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Dillian Whyte can beat Anthony Joshua, says Browne

whyte5By Scott Gilfoid: Unbeaten heavyweight contender Lucas Browne believes that undefeated heavyweight prospect Dillian Whyte (15-0, 12 KOs) has the kind of talent and punching power in his arsenal for him to defeat undefeated No.2 WBC heavyweight contender Anthony Joshua (13-0, 13 KOs) when the two of them face each other in December in what will be a grudge match.

Joshua and Whyte have had a lot of words with one another ever since Whyte beat Joshua in the amateur ranks in knocking him down twice. Whyte whipped Joshua bad in that fight in 2009, and him falling on the canvas and against the ropes like a rag doll. Joshua was able to come back and win a gold medal in the 2012 London Olympics, but it was a controversial gold medal with many boxing fans thinking that Joshua lost to Italy’s Roberto Cammarelle in the finals and against Cuba’s Erislandy Savon in his first match. I had Joshua losing all four fights in the Olympics.

“He’s [Whyte] coming back and he’s coming back with a vengeance, Browne said to T2T Boxing. “He feels if he can take Joshua out, it would be his ticket. I think he can. Before he beat him in the amateurs, so why not. I do know that Joshua is sort of an animal. I think he’s [Joshua] the real deal. There’s still questions looming, ‘Can he go 12 rounds and can he get hit by someone like me for the 12 rounds. Other than that, he looks like the real deal. He’s marketable, everyone wants to see him, and he fights like an animal.”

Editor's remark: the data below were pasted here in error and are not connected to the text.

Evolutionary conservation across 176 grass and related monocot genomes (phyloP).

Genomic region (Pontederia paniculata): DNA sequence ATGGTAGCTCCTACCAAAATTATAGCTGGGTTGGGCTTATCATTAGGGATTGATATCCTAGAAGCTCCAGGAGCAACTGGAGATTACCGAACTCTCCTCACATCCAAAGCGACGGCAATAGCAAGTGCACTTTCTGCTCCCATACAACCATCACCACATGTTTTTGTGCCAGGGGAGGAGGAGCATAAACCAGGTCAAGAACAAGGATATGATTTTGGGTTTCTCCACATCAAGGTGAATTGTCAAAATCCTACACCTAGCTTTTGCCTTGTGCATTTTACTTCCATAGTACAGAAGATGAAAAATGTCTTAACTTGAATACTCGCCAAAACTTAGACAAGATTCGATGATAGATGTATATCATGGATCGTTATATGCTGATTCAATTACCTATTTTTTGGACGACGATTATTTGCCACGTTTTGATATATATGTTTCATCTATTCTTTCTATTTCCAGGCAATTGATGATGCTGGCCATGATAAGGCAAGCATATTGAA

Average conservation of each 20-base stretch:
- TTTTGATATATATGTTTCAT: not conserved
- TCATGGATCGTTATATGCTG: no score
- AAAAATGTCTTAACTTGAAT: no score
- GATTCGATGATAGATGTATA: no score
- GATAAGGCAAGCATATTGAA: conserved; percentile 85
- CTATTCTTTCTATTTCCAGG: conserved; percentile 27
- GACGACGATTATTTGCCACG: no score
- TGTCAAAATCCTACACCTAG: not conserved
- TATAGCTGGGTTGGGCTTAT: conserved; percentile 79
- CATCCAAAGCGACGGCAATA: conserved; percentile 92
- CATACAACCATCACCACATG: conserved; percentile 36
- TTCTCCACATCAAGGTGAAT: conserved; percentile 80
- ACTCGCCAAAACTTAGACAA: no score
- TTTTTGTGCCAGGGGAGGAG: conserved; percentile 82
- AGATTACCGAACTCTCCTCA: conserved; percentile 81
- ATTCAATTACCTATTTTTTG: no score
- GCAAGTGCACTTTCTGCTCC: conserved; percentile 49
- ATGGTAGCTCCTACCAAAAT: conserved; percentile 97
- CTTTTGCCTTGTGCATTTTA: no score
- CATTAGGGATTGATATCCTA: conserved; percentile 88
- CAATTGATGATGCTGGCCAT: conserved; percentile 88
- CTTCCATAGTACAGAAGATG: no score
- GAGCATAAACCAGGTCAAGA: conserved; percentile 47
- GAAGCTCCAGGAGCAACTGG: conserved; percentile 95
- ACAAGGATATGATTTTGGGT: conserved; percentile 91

So there it is. Browne sees Whyte beating Joshua when the two of them square off later this year in December. There’s no question that a victory for Whyte over Joshua will be a huge positive for Whyte’s career. He hasn’t had the same fanfare that the 6’6” Joshua has because he didn’t win a gold medal like he did. But with a win over Joshua, Whyte will be put at the head of the class and likely put into Joshua’s spot at No.2 by the World Boxing Council. As for Joshua, he’ll have to go back to the drawing board and improve on the areas that Whyte is able to exploit.

An areas where Whyte will likely exploit, besides Joshua’s chin, is his stamina issues. Joshua has put on a great deal of muscle weight since he turned pro in 2013, and he’s now weighing 250 instead of the svelte 220 that he weighed in the Olympics. The extra muscle is going to be hard for Joshua to carry around for 12 rounds because it looks more like body building muscle rather than the type that fighters can use.

The thing is Joshua doesn’t seem to be any more of a puncher than he was before he put the muscles on. He’s lost hand speed and he’s punching with the same power. The only thing the muscle weight has helped Joshua is for when he bumps into his opponents. He’s like a football player now and can send his opponents flying when he bumps into them, but he doesn’t seem to be punching with anymore power.

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